Caudal auditory cortical belt fields are selective for spatial information (Rauschecker and Tian, 2000; Tian et al., 2001), but neurons in these regions are also selective to conspecific vocalizations (Tian et al., 2001; Recanzone, 2008). One way to achieve multiplex representations is by using different aspects of the spike train such as spike-count over different windows or first spike-latency to represent different features of the sound (Walker et al., 2011). We did observe significant differences in pitch sensitivity distribution between the two measures for all populations, with most prominent differences in A1, CM, and CL: the first two showed a larger proportion of pitch sensitive neurons by spike-count measures while CL showed the opposite. We speculate that neurons in the putative location-processing field CL may use first spike-latency to represent sound identity and use spike-count to represent sound location.

Decoding Vocalization Pitch Using Spike Count or Spike Latency in Different Auditory Cortical Fields

In all fields and for all calls stimulus related information in first spike-latency was always higher than that in spike-count, in line with a study on information content of these two measures in retinal ganglion cells (Gollisch and Meister, 2008). An alternative information estimation approach, the Victor's binless method, confirmed that our observation of more information in first spike-latency was not due to bias from binning of responses. For either measure, information content differed between calls.

To further investigate coding mechanisms in different cortical fields for vocalization pitch, we also developed linear decoders using the two neural codes. We found that calls with larger information content tended to have better decoder performance, i.e., differences in information between calls may contribute to differences in the populations' ability to decode pitch changes. For example, for CPB, Egg had the lowest mean information in first spike-latency as well as the lowest decoder performance. This relationship was not perfect and there was some discrepancy between information content and decoder performance, possibly caused by the inclusion of both pitch-tuned and un-tuned units for the information estimation analyses but only pitch-tuned units for the decoding analysis.

When decoding the full range of pitch variations, we found that the preference for coding mechanism could be highly dependent on integration window and that the neurometric performance of both measures were closely correlated with the response time course of the population under consideration. Using the spike-count based mechanism, early-responding populations A1 and CM reached peak decoding performance quickly, after accumulating spikes for about 32 ms (similar to the value for periodicity encoding seen in a previous study in ferrets, Bizley et al., 2010), compared to the late responding populations CL and CPB. Optimal performance of latency mechanism was not achieved until 64 ms for A1 and CM neurons but the latency code showed better performance than spike-count code in A1 and CM in the early period up to 16 ms post-stimulus onset (see Figure 9C), in line with proposals that first spike-latency can lead to fast stimulus discrimination (Johansson and Birznieks, 2004). For CL and CPB neurons, the optimal performance of the spike-count code and the latency code was achieved around the same time and the performance of the latency code was better than the spike-count code beyond peak performance, suggesting that in these caudal cortical areas, stimulus identity is better represented by first spike-latency. Neurons in caudal belt fields represent sound source location with modulation of their spike-count (Remington and Wang, 2018). Our results suggest these neurons also remain sensitive to sound identity by utilizing spike-latency to represent spectral differences when sound source location is kept constant as we have. In later reports we will examine how these spectral differences affect location coding in putative location-coding caudal auditory cortical neurons.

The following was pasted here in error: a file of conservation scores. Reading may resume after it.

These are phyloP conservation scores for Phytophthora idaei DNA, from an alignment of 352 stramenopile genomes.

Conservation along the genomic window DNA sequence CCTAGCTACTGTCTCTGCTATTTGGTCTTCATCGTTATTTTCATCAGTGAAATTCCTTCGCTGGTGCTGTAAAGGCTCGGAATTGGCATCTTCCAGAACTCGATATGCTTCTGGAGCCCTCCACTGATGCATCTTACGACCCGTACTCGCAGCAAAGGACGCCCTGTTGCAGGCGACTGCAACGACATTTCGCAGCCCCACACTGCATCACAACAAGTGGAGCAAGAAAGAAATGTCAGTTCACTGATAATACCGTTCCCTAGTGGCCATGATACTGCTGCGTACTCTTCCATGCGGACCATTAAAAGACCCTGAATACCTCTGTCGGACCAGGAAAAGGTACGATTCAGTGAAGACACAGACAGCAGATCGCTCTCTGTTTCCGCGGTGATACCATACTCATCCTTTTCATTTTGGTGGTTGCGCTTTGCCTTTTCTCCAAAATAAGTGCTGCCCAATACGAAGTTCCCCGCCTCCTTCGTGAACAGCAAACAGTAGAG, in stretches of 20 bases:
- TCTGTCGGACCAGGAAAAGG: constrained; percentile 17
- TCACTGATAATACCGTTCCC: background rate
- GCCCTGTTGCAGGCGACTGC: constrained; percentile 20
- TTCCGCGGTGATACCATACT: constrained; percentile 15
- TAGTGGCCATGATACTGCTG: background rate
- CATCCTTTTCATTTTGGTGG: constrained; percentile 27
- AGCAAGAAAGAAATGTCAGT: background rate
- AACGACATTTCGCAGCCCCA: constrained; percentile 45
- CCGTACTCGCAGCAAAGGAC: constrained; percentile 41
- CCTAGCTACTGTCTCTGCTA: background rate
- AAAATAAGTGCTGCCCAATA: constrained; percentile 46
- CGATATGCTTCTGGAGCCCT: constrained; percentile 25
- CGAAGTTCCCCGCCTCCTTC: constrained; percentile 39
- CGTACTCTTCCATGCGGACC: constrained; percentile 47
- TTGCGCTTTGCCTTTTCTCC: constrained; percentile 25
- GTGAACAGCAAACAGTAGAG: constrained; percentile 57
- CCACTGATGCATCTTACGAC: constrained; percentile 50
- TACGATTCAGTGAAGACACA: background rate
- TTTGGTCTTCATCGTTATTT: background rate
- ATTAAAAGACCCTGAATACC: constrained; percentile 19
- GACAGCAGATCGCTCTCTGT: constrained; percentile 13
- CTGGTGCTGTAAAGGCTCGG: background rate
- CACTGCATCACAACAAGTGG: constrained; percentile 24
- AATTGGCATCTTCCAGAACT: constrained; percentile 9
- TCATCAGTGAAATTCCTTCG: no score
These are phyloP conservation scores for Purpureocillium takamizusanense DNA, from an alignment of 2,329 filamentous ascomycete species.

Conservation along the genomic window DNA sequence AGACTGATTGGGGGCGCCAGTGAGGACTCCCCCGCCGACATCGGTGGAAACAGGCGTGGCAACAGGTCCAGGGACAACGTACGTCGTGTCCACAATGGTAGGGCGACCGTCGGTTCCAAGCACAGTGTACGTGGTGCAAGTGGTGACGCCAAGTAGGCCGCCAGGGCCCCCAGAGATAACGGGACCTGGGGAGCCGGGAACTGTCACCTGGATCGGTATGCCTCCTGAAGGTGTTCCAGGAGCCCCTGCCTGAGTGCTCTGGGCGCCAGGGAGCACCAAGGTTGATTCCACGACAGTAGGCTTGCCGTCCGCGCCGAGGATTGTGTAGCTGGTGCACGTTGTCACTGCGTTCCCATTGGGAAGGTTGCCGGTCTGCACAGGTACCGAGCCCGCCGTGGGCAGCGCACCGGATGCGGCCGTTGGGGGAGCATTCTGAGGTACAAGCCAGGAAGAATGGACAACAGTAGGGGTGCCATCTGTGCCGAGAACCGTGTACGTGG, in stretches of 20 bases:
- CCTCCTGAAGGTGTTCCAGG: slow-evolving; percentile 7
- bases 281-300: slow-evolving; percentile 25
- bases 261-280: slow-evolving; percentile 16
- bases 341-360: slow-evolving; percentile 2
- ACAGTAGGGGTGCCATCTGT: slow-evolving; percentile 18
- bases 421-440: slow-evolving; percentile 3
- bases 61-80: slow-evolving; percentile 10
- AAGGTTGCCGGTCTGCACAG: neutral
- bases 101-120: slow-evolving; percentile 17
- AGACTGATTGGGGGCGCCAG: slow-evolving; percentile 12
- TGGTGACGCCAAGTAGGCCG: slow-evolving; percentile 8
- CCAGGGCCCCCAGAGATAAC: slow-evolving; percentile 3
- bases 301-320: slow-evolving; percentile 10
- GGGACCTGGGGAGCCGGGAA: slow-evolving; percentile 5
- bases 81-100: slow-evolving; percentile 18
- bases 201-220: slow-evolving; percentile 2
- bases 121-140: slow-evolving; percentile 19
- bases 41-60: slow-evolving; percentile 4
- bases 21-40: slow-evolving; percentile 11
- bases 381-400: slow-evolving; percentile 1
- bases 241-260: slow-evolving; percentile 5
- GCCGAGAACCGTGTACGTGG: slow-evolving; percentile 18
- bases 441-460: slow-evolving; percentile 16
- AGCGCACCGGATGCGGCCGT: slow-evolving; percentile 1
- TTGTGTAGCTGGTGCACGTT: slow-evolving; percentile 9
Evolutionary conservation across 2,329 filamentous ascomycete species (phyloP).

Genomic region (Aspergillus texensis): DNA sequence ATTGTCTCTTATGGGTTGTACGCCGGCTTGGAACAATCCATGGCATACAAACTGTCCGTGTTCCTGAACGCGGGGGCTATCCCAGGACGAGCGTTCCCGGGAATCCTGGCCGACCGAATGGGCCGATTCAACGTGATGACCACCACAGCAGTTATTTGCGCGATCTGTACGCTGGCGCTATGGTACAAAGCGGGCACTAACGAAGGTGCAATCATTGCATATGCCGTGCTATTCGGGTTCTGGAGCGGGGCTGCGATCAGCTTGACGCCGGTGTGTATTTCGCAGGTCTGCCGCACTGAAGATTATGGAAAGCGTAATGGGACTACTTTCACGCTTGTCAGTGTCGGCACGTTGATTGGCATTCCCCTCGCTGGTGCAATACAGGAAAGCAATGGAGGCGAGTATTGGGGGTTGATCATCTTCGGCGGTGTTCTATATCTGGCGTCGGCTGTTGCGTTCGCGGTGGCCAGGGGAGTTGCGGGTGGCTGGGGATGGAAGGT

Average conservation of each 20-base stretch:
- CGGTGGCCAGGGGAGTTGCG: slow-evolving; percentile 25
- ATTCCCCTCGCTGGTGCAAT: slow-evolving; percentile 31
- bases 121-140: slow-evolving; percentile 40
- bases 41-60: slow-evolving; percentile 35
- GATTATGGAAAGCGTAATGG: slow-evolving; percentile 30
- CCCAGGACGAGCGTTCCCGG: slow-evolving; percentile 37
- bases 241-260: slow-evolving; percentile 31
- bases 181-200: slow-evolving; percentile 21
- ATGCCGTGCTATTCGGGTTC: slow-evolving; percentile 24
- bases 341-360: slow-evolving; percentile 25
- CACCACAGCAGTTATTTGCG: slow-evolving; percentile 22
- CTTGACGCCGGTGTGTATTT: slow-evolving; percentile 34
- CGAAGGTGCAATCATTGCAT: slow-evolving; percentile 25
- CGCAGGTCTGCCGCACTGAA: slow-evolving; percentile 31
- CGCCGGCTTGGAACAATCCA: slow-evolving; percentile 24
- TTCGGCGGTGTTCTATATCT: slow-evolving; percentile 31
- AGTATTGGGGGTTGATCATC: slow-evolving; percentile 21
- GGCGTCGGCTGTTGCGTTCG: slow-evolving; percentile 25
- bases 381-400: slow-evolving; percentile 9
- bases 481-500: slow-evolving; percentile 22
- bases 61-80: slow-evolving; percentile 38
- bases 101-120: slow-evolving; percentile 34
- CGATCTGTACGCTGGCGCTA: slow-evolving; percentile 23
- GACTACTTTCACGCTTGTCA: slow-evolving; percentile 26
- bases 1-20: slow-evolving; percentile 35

Increasing integration window beyond the peak had a significant detrimental effect only on spike-count-based decoding of pitch in delayed-responding CL neurons but not in early-responding A1 and CM neurons or in the delayed-responding CPB neurons. Thus, the brief response duration of the early-responding populations did not limit their ability to encode response identity and offers stable and rapid neuronal activity for the brain to read out stimulus identity. For CL, spike-count appears to be an unreliable coding mechanism to represent vocalization pitch. With respect to preferred coding mechanism, for A1 and CM, vocalization pitch variations induced large and reliable changes in spike-count and first spike-latency while, in CL and CPB, changes in first spike-latency were more profound and reliable.

In concord with previous observations (Bizley et al., 2010) expanding population size could improve decoder performance. Since we observed a mixed representation of pitch selectivity by either spike-count or spike-latency across all subpopulations, for a fixed population size, the measure that gives a larger proportion of tuning could contribute more to perceptual discrimination. However, we were not able to estimate the optimal population size for encoding pitch differences due to the lack of marmoset psychometric data for discriminating pitch differences of the conspecific vocalizations used here. Nevertheless, our data suggested that neurons across different auditory field possess the ability to discriminate fine pitch differences in vocalizations.